A killer workout playlist is obviously a great motivator, but sometimes, a really great podcast is even better. Podcasts vary from hilarious (we're loving Call Her Daddy and Kathy Burke's When There's A Will, There's A Wake) to fascinating (BBC History Extra Podcast, anyone?) to inspirational (TED Talks), so there's something out there to distract everyone from the pain of sweating it out on the treadmill. Limit yourself to only listening to an episode or a chapter when you're exercising - soon enough, you'll hit an awesome cliffhanger that will make you uncharacteristically desperate for your next workout, just so you can find out what happens.

Shift your mindset

Be it at the end of the working day, or first-thing in the morning when all you want to do is crawl back into bed for some sneaky extra kip, repeating a mantra will help. "Instead of thinking 'urgh, I have to work out' why not try repeating to yourself 'I'm lucky that I can workout' or 'I'm grateful that I have a gym pass'," Kerridge suggests. "It'll help you to feel like exercise isn't a punishment, but a positive addition to your life. The second you start seeing it as a punishment is the second that motivation levels will start to dip."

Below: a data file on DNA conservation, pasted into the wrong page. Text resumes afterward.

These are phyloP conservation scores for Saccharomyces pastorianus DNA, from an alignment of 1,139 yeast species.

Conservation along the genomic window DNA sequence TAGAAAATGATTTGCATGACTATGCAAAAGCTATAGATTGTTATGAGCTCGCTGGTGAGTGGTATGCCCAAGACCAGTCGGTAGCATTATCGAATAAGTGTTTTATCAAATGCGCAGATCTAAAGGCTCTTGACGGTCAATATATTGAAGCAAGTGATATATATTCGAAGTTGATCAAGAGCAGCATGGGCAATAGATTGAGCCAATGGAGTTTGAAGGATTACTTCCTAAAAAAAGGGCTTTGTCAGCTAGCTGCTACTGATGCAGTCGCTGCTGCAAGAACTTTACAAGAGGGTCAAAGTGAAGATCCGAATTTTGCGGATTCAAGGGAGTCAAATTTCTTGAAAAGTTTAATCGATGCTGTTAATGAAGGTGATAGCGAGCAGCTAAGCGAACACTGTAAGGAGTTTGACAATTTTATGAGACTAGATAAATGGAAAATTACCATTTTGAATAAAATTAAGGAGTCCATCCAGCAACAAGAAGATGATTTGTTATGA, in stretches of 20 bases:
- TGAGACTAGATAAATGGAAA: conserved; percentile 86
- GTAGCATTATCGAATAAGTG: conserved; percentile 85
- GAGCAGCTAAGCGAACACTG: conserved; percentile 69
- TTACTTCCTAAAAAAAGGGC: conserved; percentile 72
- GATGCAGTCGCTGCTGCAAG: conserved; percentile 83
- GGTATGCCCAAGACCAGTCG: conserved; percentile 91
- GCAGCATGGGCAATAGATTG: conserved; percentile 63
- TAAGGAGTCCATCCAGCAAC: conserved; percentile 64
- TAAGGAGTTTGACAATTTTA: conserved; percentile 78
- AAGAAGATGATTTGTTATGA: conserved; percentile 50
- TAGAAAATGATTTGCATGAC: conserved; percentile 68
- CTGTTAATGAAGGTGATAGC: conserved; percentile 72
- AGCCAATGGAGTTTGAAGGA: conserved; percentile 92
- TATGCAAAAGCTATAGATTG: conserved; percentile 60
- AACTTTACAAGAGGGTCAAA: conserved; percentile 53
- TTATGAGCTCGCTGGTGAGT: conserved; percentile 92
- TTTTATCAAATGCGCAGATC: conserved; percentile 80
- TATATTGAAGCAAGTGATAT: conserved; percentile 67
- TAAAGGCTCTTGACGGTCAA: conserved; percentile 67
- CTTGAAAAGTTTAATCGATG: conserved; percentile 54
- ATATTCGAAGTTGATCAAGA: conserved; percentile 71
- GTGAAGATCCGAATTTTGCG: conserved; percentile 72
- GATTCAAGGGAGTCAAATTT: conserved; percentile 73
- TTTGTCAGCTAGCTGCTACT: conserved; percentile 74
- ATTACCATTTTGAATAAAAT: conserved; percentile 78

She also advises remembering your 'why' – so why you wanted to commit to working out in the first place – and repeating a mantra related to that e.g. 'I'm doing this to feel more confident on my next holiday' or 'I'm doing this because I know it helps my mental health'.

Social media accountability

If people can show off about their incredible holiday or latest shopping haul, you're well without your rights to shout about your fitness regime from the rafters. Not only is using social media a great way to record your progress and keep yourself accountable, it gives you instant gratification every time you upload a snap and the hearts start flooding in. If you can't bring yourself to exercise for the health benefits, the endorphins or the epic meal you'll get to eat afterwards, then by all means, do it for the likes.